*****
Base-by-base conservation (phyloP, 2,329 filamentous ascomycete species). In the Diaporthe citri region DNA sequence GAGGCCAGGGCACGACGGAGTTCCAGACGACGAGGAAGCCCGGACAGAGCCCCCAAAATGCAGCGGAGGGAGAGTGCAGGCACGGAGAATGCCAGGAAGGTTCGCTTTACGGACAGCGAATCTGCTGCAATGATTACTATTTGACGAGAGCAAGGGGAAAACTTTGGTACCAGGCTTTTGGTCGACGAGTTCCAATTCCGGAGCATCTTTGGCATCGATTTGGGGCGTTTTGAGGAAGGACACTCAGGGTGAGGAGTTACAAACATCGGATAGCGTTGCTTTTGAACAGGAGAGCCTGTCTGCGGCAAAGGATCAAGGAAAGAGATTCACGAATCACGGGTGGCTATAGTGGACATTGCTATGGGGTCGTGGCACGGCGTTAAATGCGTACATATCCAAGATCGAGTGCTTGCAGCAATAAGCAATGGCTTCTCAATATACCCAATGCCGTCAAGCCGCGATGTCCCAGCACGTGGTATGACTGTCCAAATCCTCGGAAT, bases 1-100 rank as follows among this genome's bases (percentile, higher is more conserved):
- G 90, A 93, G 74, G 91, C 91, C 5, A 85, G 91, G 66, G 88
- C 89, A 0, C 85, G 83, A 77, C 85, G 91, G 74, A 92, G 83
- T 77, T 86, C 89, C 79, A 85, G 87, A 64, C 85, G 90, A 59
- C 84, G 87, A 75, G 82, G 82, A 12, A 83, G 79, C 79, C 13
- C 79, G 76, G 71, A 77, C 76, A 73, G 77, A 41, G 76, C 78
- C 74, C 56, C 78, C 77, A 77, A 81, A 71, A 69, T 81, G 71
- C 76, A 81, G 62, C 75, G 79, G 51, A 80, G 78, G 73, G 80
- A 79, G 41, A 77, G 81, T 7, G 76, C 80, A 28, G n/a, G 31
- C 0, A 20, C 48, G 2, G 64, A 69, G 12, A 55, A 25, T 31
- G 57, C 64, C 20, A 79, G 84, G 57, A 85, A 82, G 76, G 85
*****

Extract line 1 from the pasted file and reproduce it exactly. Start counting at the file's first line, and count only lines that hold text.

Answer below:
Base-by-base conservation (phyloP, 2,329 filamentous ascomycete species). In the Diaporthe citri region DNA sequence GAGGCCAGGGCACGACGGAGTTCCAGACGACGAGGAAGCCCGGACAGAGCCCCCAAAATGCAGCGGAGGGAGAGTGCAGGCACGGAGAATGCCAGGAAGGTTCGCTTTACGGACAGCGAATCTGCTGCAATGATTACTATTTGACGAGAGCAAGGGGAAAACTTTGGTACCAGGCTTTTGGTCGACGAGTTCCAATTCCGGAGCATCTTTGGCATCGATTTGGGGCGTTTTGAGGAAGGACACTCAGGGTGAGGAGTTACAAACATCGGATAGCGTTGCTTTTGAACAGGAGAGCCTGTCTGCGGCAAAGGATCAAGGAAAGAGATTCACGAATCACGGGTGGCTATAGTGGACATTGCTATGGGGTCGTGGCACGGCGTTAAATGCGTACATATCCAAGATCGAGTGCTTGCAGCAATAAGCAATGGCTTCTCAATATACCCAATGCCGTCAAGCCGCGATGTCCCAGCACGTGGTATGACTGTCCAAATCCTCGGAAT, bases 1-100 rank as follows among this genome's bases (percentile, higher is more conserved):